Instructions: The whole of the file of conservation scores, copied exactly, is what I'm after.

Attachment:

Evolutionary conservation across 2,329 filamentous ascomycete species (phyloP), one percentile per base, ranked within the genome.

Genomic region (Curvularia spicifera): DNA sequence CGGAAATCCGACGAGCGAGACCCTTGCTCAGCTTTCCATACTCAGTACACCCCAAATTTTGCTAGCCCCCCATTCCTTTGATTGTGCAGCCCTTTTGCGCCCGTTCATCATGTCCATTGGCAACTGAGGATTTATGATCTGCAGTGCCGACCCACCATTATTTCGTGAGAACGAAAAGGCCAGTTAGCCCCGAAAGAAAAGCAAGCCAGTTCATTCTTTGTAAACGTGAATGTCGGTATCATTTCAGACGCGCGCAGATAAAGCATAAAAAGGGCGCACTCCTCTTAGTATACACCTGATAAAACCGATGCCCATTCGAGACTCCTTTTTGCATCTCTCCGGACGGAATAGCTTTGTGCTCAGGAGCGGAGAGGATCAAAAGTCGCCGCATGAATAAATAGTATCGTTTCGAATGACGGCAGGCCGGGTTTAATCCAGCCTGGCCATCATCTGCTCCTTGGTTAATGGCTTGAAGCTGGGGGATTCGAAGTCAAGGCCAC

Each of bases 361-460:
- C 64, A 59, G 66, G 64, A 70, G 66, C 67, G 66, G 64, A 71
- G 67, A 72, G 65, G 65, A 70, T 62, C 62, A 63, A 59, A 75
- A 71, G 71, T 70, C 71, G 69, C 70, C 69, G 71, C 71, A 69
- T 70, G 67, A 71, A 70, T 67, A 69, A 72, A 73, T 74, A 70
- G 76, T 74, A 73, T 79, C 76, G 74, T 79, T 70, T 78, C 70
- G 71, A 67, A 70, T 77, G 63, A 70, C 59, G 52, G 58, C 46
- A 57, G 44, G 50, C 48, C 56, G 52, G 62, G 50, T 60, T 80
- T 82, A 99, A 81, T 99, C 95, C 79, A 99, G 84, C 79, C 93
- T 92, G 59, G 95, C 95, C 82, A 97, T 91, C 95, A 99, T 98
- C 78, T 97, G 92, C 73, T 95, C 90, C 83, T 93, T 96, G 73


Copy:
Evolutionary conservation across 2,329 filamentous ascomycete species (phyloP), one percentile per base, ranked within the genome.

Genomic region (Curvularia spicifera): DNA sequence CGGAAATCCGACGAGCGAGACCCTTGCTCAGCTTTCCATACTCAGTACACCCCAAATTTTGCTAGCCCCCCATTCCTTTGATTGTGCAGCCCTTTTGCGCCCGTTCATCATGTCCATTGGCAACTGAGGATTTATGATCTGCAGTGCCGACCCACCATTATTTCGTGAGAACGAAAAGGCCAGTTAGCCCCGAAAGAAAAGCAAGCCAGTTCATTCTTTGTAAACGTGAATGTCGGTATCATTTCAGACGCGCGCAGATAAAGCATAAAAAGGGCGCACTCCTCTTAGTATACACCTGATAAAACCGATGCCCATTCGAGACTCCTTTTTGCATCTCTCCGGACGGAATAGCTTTGTGCTCAGGAGCGGAGAGGATCAAAAGTCGCCGCATGAATAAATAGTATCGTTTCGAATGACGGCAGGCCGGGTTTAATCCAGCCTGGCCATCATCTGCTCCTTGGTTAATGGCTTGAAGCTGGGGGATTCGAAGTCAAGGCCAC

Each of bases 361-460:
- C 64, A 59, G 66, G 64, A 70, G 66, C 67, G 66, G 64, A 71
- G 67, A 72, G 65, G 65, A 70, T 62, C 62, A 63, A 59, A 75
- A 71, G 71, T 70, C 71, G 69, C 70, C 69, G 71, C 71, A 69
- T 70, G 67, A 71, A 70, T 67, A 69, A 72, A 73, T 74, A 70
- G 76, T 74, A 73, T 79, C 76, G 74, T 79, T 70, T 78, C 70
- G 71, A 67, A 70, T 77, G 63, A 70, C 59, G 52, G 58, C 46
- A 57, G 44, G 50, C 48, C 56, G 52, G 62, G 50, T 60, T 80
- T 82, A 99, A 81, T 99, C 95, C 79, A 99, G 84, C 79, C 93
- T 92, G 59, G 95, C 95, C 82, A 97, T 91, C 95, A 99, T 98
- C 78, T 97, G 92, C 73, T 95, C 90, C 83, T 93, T 96, G 73